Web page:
When the severity of the HIV/AIDS epidemic became clear to the Kenyan Government, they sought assistance from outside agencies. The Center for Disease Control and Prevention (CDC) was one of these agencies.
The CDC is a U.S. government agency and has been
investing in improving Kenyan health care for over 30 years. Malaria was its initial focus, but in the past ten years, the focus has been widened to include HIV/AIDS, Tuberculosis and other health issues. HIV/AIDS is a huge challenge for Kenya.
The HIV prevalence in Kenya is currently around 7 percent but pockets of the country, specifically the district of Nyanza where the CDC Kenya is located, have more than double that, at 15 percent. What does this U.S. government institution do in the middle
of this remote region of Kenya?
Former President George W. Bush founded the
President’s Emergency Plan for AIDS Relief (PEPFAR) in 2003, and the US government allocated $15 billion to fight AIDS. IN 2008, PEPFAR was reauthorized and funded to the tune of $48 billion over five years. Of this money, $500 million is allocated to fight
HIV/AIDS in Kenya, with the CDC receiving 50 percent of this; and other health agencies the rest.
In fact, the single biggest change for public health in Kenya was brought by the founding of PEPFAR, according to Dr. Kayla Laserson of the CDC in Kenya.
Kayla has been in Kenya for 6 years and is the Director of Kenyan Medical Research Institute (KEMRI) / CDC Field Research Station. In June 2012, Laserson spoke with passion and energy about the work of the CDC, to 11 new media journalists and bloggers visiting
the station with the
International Reporting Project. She oversees over 950 staff working on approximately 60 research projects. Most of the staff members are Kenyan.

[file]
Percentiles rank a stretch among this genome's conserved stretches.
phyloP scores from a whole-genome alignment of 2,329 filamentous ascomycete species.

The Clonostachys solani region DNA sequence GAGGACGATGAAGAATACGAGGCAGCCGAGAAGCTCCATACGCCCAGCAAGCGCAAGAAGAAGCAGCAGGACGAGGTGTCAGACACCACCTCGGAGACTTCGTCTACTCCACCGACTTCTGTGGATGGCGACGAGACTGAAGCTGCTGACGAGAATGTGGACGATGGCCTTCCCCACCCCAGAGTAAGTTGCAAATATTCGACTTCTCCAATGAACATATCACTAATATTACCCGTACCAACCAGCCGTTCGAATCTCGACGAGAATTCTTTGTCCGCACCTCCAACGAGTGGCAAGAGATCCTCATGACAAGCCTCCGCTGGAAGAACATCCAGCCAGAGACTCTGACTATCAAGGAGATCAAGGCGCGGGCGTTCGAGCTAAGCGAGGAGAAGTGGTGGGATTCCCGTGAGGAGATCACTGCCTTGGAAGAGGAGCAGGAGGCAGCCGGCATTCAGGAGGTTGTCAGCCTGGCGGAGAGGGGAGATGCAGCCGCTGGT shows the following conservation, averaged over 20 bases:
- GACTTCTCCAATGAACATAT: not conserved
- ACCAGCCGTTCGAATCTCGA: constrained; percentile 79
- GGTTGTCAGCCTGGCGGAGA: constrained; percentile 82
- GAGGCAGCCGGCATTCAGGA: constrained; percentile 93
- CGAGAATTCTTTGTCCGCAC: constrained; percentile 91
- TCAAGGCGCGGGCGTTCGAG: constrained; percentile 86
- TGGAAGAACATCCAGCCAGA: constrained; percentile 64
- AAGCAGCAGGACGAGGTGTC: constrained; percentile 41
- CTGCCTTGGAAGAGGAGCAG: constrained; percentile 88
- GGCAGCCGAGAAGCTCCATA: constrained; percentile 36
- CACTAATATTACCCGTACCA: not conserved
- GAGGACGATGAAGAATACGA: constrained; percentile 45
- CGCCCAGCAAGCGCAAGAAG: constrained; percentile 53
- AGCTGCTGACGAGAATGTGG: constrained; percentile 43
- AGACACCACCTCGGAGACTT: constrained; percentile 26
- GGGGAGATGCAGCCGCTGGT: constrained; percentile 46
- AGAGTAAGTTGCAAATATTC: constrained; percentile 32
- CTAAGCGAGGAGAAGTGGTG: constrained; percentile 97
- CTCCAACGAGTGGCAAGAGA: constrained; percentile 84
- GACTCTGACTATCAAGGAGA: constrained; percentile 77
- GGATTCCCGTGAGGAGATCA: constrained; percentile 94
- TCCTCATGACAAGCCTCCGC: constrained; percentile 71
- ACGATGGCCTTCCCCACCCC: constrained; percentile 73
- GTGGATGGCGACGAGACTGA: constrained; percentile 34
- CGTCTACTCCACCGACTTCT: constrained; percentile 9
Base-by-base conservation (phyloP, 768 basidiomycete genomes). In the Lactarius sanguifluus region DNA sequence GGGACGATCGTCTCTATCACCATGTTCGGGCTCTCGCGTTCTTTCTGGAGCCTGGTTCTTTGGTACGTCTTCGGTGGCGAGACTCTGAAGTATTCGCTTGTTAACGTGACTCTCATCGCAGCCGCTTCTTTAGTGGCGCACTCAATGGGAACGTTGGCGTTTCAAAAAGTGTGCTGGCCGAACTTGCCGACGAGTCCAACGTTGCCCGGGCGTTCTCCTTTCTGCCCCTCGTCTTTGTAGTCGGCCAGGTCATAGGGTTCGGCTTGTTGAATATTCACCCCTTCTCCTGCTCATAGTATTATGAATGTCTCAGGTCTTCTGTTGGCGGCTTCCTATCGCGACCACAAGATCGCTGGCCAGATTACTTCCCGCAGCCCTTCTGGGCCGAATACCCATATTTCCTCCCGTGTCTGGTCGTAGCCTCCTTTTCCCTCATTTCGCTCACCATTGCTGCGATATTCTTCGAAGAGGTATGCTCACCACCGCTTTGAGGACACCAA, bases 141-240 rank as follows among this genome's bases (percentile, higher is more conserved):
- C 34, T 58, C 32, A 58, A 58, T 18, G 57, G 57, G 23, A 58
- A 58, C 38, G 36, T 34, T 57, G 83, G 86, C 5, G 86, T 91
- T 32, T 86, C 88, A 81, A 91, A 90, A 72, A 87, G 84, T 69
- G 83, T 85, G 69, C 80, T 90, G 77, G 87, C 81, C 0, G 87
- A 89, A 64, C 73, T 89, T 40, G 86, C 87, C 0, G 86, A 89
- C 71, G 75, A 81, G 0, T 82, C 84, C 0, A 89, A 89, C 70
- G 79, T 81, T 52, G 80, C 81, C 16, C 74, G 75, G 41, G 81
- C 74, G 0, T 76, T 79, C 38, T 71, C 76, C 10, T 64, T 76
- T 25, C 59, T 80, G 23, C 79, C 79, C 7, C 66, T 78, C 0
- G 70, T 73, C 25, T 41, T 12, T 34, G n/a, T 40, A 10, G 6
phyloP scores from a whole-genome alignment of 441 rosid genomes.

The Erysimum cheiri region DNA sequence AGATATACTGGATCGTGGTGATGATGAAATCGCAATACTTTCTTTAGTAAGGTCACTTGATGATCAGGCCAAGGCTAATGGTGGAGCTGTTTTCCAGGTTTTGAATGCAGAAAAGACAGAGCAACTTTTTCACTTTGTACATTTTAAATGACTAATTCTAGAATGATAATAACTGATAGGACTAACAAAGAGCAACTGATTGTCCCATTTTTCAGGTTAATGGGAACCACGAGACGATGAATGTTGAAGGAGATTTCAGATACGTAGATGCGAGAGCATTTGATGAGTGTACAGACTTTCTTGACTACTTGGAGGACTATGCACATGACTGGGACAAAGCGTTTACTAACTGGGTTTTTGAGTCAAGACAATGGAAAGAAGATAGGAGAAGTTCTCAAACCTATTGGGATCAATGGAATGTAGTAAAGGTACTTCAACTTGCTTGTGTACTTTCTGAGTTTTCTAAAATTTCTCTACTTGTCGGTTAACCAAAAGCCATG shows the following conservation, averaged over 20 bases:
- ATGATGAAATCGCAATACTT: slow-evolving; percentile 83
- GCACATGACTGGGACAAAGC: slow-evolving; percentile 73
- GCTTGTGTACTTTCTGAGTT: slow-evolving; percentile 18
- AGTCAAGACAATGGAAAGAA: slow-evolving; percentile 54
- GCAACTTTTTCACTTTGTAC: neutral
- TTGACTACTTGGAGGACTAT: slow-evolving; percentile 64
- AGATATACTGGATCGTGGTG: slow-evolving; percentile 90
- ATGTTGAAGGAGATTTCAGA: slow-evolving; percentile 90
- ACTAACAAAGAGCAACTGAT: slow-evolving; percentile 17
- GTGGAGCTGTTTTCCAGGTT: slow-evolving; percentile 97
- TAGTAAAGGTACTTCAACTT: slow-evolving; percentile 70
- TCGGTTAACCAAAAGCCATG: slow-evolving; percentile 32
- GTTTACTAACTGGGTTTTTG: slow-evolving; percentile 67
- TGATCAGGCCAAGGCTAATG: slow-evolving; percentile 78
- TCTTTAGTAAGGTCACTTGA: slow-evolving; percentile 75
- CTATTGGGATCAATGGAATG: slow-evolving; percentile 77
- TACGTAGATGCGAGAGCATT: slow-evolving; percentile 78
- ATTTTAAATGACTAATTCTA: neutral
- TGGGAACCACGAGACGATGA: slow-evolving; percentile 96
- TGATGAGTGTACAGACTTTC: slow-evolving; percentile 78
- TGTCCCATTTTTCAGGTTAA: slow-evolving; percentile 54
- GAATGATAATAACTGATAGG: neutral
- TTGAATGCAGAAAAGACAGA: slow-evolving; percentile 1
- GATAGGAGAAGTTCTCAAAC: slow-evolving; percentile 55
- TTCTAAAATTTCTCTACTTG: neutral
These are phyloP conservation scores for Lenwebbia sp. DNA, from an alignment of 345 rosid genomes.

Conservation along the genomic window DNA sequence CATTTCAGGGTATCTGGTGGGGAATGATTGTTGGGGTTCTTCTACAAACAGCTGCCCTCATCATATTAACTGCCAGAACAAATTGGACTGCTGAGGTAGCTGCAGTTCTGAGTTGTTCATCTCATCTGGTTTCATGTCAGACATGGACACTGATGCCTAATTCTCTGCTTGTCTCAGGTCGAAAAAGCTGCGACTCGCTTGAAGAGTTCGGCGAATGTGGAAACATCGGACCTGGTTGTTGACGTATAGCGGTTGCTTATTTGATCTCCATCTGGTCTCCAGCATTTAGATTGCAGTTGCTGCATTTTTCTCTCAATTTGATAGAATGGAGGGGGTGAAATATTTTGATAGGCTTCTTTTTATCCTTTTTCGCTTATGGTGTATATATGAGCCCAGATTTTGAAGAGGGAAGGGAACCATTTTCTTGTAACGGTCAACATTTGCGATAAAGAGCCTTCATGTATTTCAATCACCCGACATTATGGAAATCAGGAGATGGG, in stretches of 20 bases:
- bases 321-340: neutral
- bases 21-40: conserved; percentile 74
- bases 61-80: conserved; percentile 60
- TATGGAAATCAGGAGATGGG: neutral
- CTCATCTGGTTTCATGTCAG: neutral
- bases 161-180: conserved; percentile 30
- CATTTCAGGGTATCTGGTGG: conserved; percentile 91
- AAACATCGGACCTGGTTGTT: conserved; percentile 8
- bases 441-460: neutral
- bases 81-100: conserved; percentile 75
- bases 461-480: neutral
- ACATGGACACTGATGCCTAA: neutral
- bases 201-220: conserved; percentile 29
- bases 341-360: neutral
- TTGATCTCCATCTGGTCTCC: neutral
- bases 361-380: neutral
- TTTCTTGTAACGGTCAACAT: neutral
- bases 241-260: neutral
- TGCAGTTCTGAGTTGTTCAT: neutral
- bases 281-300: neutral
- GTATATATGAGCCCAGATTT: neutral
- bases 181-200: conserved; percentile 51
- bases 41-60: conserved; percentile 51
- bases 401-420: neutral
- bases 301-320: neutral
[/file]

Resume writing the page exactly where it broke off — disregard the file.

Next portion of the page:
The success of their mission lies in the hands of these Kenyans. The CDC does not import health care workers from the United States, but recruits in the villages and towns of Kenya. The acceptance of the program in the local communities is crucial.
One important initiative is the
Health and Disease Surveillance System which monitors 220, 000 Kenyans in the Nyanza District. Health care workers visit the homes of those taking part in this program every four months and gather data about the health and well-being of the families. They
record births, deaths, and illnesses, ask the participants about education and migration and offer HIV/AIDS tests and counseling.
We accompanied these local health care workers on their rounds, in one rural area of the Nyanza province, outside the city of Kisumu. After a long drive on dusty red roads, we stopped at a small gathering of very basic houses, many of them with straw roofs.
This was the Africa of my imagination, far from the crowds and the noise of Nairobi where we had started our journey. Dirt tracks, smiling children, and brightly clad women with bowls of fruit balanced on their heads.
It seemed quite idyllic, although the reality is of course very different. I asked one of the doctors accompanying us why so many Kenyans leave the lush and plentiful countryside for the harsh life in Nairobi slums. Even the poverty here seemed more bearable,
and there was at least a possibility of growing crops and being in some way self-sufficient.
There is a feeling, he said, that working in the fields, or tending a farm, is not seen as ‘work’; that many people feel the real work is a white collar job in an office. He also reminded us we were seeing the countryside at the end of summer, after the
rainy season, when the crops are abundant and the roads passable.
At other times of the year, the countryside is unforgiving, and a crop failure disastrous. Many of the large fields of corn we passed were not owned by locals, but by incomers who bought up huge parcels of land in order to farm them.
We walked into a small clearing with several simple buildings spread around. It was the home of Teresia and Peter Ouma, who were to be tested for HIV/AIDS. After being invited in, I sat down and began to prepare myself for what followed.
Monday…Teresia and Peter’s story.